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BIOL 1090 Study Guide - Final Guide: Phosphodiester Bond, Guanosine, Adenosine Monophosphate

Course Code
BIOL 1090
Jaideep Mathur
Study Guide

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Bio Final Exam Notes – Text book content
Lecture #13: text Pg.; 197-214
The structures of DNA and RNA
Nature of the chemical subunits in DNA and RNA
- Nucleic acids are macromolecules composed of repeating subunits called nucleotides
- Each nucleotide is composed of (1) a phosphate group, (2) a five carbon sugar (pentose),
(3) a cyclic nitrogen-containing compound called a base.
- There are four different bases found in DNA; adenine [A], guanine [G], thymine [T],
and cytosine [C].
- In RNA , cytosine [C] is replaced by uracil [U]
- Adenine and guanine are double ringed bases called purines
- Cytosine,thymine,and uracil are single –ring bases called pyrimidine’s
DNA structure: the double helix
- Discovered by Watson and crick in 1953
- DNA goes from 5’ -----------3’
- Base pairing results from hydrogen bonding , purines have 2 hydrogen bonds, while
pyrimidine’s have 3 hydrogen bonds
- The complementarity of the two strands of the double helix ,makes DNA uniquely
suited to store and transmit genetic information from generation to generation
- There are 10 base pairs per turn
- Hydrogen bonds cause stability
DNA structure: alternate forms of the double helix
-B-DNA is the Watson-Crick structure (majority of DNA)
- DNA structure changes due to the environment

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- In high concentrations of salts or in partially dehydrated state , DNA exists as A-DNA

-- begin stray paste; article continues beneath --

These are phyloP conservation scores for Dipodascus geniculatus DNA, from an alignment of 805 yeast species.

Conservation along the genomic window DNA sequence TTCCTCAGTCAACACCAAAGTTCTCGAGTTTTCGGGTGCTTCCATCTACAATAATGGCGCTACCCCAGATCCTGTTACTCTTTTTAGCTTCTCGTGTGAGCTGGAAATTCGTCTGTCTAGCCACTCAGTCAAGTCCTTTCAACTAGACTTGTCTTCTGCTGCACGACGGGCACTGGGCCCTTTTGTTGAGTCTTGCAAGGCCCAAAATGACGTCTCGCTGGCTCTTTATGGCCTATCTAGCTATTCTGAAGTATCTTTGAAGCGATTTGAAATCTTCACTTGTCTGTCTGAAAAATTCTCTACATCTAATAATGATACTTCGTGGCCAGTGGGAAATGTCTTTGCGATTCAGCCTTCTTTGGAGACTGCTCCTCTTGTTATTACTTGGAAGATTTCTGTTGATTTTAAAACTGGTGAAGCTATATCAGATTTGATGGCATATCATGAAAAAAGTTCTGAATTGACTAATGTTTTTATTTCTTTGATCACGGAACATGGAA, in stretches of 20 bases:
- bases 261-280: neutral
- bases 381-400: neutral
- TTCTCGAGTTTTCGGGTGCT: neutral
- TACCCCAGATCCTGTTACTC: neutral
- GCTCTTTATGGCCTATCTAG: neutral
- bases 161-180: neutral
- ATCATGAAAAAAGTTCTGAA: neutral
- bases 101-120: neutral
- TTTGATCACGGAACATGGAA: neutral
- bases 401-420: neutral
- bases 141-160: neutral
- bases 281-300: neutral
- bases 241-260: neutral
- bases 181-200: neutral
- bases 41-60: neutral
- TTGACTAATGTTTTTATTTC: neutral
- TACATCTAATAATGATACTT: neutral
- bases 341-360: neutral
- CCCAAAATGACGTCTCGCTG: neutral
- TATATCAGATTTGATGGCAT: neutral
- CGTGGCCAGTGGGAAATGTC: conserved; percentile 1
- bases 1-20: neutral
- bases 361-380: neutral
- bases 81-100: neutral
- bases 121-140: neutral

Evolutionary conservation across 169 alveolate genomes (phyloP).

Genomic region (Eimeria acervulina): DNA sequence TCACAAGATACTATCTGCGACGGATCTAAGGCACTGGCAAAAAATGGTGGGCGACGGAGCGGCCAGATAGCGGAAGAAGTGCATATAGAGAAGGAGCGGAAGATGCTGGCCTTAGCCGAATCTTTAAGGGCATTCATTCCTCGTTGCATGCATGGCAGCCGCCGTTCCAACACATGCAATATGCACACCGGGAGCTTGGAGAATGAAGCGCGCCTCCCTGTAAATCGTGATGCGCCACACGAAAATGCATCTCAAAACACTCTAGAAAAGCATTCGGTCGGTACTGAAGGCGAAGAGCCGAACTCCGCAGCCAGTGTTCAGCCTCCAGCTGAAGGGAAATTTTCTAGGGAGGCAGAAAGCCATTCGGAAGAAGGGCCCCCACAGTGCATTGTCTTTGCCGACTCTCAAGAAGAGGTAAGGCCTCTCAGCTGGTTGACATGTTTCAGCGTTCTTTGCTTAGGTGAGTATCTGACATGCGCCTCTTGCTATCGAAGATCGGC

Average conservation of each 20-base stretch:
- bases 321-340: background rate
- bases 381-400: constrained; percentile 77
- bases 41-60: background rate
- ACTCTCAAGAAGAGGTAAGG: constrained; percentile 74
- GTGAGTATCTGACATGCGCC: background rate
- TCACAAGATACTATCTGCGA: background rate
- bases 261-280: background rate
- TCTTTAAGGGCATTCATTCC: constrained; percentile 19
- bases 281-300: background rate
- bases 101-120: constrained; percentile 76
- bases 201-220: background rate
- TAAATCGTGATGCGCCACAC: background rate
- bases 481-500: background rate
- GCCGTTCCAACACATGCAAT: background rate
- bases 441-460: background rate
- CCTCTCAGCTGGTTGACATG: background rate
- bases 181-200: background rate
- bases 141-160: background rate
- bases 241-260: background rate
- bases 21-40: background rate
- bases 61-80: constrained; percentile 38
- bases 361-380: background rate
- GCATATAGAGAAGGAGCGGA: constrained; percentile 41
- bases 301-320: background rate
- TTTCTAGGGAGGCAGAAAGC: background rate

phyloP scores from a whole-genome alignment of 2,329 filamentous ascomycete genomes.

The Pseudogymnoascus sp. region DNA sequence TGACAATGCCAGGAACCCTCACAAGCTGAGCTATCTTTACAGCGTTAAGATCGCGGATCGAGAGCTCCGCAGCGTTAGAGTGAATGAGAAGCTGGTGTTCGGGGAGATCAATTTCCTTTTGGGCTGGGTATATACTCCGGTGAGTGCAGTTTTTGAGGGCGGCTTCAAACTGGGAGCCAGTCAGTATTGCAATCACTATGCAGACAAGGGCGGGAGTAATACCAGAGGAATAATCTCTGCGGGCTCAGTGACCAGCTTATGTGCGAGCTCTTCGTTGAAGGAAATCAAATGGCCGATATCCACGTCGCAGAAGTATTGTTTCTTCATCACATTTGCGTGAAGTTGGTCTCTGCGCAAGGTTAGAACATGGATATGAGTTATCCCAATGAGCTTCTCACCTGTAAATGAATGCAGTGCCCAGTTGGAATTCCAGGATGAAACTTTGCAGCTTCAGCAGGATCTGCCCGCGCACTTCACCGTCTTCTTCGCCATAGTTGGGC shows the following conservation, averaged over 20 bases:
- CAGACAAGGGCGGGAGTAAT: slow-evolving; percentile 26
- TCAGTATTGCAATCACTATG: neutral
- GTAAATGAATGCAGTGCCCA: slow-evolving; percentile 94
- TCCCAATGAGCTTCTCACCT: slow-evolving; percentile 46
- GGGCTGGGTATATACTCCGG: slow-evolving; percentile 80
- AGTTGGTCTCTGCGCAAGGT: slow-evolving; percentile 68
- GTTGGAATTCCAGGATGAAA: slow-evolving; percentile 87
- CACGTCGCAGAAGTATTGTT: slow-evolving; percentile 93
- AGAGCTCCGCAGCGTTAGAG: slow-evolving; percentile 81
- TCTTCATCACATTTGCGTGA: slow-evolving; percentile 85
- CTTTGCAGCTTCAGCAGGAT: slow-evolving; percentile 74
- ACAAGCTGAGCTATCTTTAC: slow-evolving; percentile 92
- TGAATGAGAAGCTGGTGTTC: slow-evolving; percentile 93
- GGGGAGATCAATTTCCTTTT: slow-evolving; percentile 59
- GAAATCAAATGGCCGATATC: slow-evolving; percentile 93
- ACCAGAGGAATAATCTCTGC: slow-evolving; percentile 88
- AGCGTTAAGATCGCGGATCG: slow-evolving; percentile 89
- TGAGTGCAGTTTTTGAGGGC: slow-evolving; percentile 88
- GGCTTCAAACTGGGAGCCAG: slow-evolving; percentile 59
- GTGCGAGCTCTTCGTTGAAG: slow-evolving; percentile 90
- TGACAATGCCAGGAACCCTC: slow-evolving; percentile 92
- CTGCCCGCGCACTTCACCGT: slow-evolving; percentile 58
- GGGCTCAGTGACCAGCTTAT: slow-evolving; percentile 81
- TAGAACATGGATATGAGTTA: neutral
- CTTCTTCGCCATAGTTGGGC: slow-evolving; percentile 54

( 11 base pairs per turn)
-Z-DNA is unlike B or A-DNA because it exists in the left handed double helical form
- Occurs when C-G is rich and contain alternating purine and pyrimidine residues
- Function of Z-DNA is not clear
DNA structure: negative supercoils in vivo
- Supercoils: A DNA molecule that contains extra twists as a result of over winding
(positive supercoils) or under winding (negative supercoils)
- Supercoils are introduced into a DNA molecule when one or both strands are cleaved and
when the complementary strands at one end are rotated or twisted each other
- supercoiling only occurs in DNA molecules with fixed ends – ends that are not free to
- DNA molecules in almost all organisms exhibit negative supercoiling
- The DNA molecules in prokaryotic and viral chromosomes are organized into negatively
supercoiled domains
- Bacterial chromosomes contain circular molecules Of DNA segregated into about 50

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- Most eukaryotes are diploid (two complete sets of genes)
-Chromatin : the complex of DNA and proteins in eukaryotic chromosomes
- The proteins in chromatins are from two major classes (1) basic proteins called histones
( +) , (2) heterogeneous largely acidic called nonhistone chromosomal proteins
- Histones play a major structural role in chromatin
- Five major histone types
1) H1
2) H2a
3) H2b
4) H3
5) H4
-Nucleosome, Nucleosome core :
-: the nuclease-resistant subunit of chromatin that consists of about 146 nucleotides of
DNA wrapped as 1.65 turns of negative superhelix around an octamer of histones-two
molecules .
-Linkers: The unprotected DNA double helix that connects adjacent nucleosomes
-Pg. 210
Lecture# 15: text pg. 23-26
Cell division
- All the cells within a clone are identical – barring errors
- Mother Cell : A cell that is about to divide
- Daughter cells: the products of the mother cells division
- Fission:
- Each time a eukaryotic cell divides it goes through a series of phases, known as the cell
cycle. The progression of phases is ;
G1  SG2  M
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